Published: 2006/10/30 17:52:26 GMT


Opin: 10 Yrs On TG4 Has Put Irish Back Into Cultural Life

TG4 thrives in a multicultural Ireland because respect for
the rights of minorities has finally taken root, writes
Farrel Corcoran

It was a magical Halloween night in Connemara 10 years ago,
fireworks and bonfires lighting up the rocky terrain, the
sound of massed Macnas drumming reverberating around the
coastal lakes, the whole ritual unashamedly evoking the old
Celtic festival of Samhain.

To all of us involved in the launch of TnaG, it was
unbelievable that after so many years of bitter argument
about Irish and its place in radio and television, we were
now toasting a major new cultural initiative.

It was never going to be easy, not just because of severe
resource limitations but because of the hostile ideological
environment, policed by a small number of newspaper pundits
trying to shout down the message from opinion polls showing
broad support for public funding of broadcasting in Irish.
It was clear by the 1980s that the old polarised ways in
which we thought about Irish were changing. Insistence on a
highly prescriptive sense of Irish identity, based on
claustrophobic policies that held sway since Independence,
began to wane, as did its opposite, the post-colonial shame
that associated the Irish language with backwardness.
Deepening contact with the EEC fostered the novel idea that
linguistic minorities in all parts of Europe should have a
"right to communicate". This new self-confidence was put to
the test in the campaigns of the 1980s to establish a
Gaeltacht television service, a reaction to the arrival of
S4C in Wales and to the perceived marginalisation of Irish
language programming in RTÉ, where commercial pressure to
maximise audience size was getting intense. Those campaigns
were a direct riposte to what Gaeltacht activists rightly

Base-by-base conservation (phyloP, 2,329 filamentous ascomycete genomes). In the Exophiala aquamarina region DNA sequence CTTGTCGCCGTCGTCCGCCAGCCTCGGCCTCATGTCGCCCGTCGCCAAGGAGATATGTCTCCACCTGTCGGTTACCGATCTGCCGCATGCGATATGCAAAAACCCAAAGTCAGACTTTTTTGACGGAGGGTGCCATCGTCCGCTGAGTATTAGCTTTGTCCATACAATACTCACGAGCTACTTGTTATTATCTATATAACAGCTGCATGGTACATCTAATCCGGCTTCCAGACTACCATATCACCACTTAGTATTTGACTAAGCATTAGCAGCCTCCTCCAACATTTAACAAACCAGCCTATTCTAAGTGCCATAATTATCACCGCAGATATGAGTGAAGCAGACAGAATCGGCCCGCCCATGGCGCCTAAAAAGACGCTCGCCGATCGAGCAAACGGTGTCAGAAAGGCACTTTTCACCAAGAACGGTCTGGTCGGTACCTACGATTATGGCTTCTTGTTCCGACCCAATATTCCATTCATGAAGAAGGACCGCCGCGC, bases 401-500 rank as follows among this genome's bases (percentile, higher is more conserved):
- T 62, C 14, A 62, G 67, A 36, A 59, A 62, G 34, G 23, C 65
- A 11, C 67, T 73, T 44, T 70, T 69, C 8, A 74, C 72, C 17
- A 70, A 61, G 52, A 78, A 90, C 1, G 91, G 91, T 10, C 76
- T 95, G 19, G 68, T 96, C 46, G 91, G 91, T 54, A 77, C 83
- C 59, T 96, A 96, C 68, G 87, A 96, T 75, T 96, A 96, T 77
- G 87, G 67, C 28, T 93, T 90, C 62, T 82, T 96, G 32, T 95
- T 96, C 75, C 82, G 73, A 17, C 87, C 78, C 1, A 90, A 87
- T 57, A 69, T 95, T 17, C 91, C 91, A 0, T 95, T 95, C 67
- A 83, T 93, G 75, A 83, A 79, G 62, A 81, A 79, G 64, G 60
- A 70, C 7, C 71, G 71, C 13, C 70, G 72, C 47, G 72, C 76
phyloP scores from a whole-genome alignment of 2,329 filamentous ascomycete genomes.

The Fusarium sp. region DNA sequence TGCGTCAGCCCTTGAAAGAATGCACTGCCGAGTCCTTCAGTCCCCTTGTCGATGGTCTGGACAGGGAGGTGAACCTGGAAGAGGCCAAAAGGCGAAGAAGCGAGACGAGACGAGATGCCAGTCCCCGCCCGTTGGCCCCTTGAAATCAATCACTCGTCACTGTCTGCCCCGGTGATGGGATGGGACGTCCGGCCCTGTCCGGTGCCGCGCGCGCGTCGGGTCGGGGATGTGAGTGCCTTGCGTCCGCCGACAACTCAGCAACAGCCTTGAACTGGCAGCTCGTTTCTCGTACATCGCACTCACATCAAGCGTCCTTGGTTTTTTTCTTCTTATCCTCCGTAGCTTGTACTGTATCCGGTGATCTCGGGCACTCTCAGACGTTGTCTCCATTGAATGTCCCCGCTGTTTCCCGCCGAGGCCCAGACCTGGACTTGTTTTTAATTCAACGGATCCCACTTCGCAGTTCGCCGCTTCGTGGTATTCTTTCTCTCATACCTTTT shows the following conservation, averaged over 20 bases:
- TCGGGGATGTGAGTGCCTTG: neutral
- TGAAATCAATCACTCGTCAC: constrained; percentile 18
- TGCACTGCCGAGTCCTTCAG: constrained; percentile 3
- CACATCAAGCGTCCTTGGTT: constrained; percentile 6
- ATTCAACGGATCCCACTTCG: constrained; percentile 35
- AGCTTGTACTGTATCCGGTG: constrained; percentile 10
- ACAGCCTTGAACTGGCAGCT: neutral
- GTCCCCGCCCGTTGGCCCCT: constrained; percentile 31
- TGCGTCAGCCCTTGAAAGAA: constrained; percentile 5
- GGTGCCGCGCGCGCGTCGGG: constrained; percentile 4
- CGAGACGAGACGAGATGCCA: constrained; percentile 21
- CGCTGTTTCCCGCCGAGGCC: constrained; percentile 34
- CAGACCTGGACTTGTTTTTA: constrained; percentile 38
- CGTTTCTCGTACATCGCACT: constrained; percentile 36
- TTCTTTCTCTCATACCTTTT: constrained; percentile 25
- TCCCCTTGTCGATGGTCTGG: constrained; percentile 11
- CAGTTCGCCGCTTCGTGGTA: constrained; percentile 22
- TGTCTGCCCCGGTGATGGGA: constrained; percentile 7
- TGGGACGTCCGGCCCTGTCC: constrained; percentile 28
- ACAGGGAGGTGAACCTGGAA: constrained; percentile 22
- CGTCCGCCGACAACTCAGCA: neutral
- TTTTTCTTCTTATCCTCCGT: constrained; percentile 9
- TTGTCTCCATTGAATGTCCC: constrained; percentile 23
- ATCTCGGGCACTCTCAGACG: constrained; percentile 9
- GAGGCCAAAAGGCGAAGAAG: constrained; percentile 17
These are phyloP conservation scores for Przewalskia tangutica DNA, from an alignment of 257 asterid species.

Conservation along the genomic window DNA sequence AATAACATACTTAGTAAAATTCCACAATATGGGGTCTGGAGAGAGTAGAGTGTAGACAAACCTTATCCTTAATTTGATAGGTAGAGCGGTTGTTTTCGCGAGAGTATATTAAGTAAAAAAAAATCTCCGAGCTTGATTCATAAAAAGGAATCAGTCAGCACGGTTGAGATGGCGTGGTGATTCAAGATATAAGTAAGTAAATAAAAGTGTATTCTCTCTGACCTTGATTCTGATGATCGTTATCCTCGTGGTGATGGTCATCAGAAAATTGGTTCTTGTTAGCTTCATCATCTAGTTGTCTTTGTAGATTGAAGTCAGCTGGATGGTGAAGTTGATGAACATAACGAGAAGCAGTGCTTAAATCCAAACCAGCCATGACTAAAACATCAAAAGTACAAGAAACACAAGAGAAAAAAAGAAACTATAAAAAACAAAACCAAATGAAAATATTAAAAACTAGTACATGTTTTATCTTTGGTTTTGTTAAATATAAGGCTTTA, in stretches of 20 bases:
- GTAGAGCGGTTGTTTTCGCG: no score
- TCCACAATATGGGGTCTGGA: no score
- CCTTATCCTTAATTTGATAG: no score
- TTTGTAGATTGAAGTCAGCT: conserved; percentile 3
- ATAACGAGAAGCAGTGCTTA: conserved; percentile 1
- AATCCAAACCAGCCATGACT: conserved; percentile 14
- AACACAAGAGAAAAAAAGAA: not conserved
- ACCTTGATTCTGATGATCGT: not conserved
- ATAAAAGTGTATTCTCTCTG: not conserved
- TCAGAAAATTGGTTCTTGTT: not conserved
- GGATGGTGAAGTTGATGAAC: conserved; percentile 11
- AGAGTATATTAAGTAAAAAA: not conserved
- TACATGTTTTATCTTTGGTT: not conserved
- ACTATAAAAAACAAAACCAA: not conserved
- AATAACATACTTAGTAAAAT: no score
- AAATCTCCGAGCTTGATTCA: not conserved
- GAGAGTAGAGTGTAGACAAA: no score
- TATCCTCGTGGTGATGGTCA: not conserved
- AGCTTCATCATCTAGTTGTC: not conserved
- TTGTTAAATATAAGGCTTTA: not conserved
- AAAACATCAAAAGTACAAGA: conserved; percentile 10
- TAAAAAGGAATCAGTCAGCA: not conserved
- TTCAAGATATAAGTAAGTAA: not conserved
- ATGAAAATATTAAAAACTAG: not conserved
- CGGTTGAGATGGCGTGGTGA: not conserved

saw as political dithering and posturing in Dublin.

What has changed in the 10 years since the launch of TG4
and how do we evaluate its current role in Irish society?

For media critics working totally within a market ideology,
with no interest in TG4's actual output, the only question
has been its audience share. In fact, TG4 has managed to
increase its audience each year, to the point where its
share is now five times greater than when it started.

In the digital and broadband era, where the audience for
indigenous Irish channels has shrunk to just about half of
the audience for all television viewed in the country due
to intense competition from abroad, this is a solid

TG4's share is now slightly less than BBC2 or Channel 4,
but larger than Sky One, Sky News, Nickleodeon or MTV, all
of which have a significant presence in Ireland.

Its flagship children's programme, Cúla 4, regularly
attracts 20 per cent of the child audience. Given the long-
standing argument that Irish-speaking children in
particular need significant daily contact with their own
language on television, this is a significant statistic.

TG4 clearly has repositioned the Irish language in the
cultural life of the country, where there are now well over
100 languages spoken in the schools and streets.

There are however important funding questions to be asked.
TG4 gets a Government grant of €28 million and generates a
further €4 million from advertising. The Welsh channel S4C
is the nearest comparator in terms of mission and size of
core audience, but by contrast, it receives a government
grant of €135 million and earns a further €13 million
commercially. RTÉ provides TG4 with 365 hours of "free"
programming a year, while the BBC provides more than 550
hours to S4C.

It is doubtful if the Government will ever significantly
increase its funding, so rather than wait for the
impossible, TG4 creates cost-effective schedules that are
clever blends of original production in Irish, acquired
content dubbed into Irish, archival material and English
language television bought on the global market, some of it
aimed at niche audience interest.

TG4 is admired, even by its detractors, not just for its
success in cornering awards at international film and
television festivals, but more importantly, for the canny
way it manages to provide a wide range of programming, from
stimulating children's entertainment, to the long-running
soap Ros na Rún, to the international televisual
gallivanting of the intrepid Hector Ó hEochagáin.

Its impact on employment in the independent production
sector, especially around Galway, is significant, since TG4
is a publisher-broadcaster (like S4C or Channel 4) that
commissions most of its programming. It competes with
another new channel, Setanta, for what might now be called
niche sports rights, including major tennis and cycling

Of particular relevance to anyone concerned with the
improvement of political communication is TG4's live
coverage of Dáil sessions and Oireachtas committee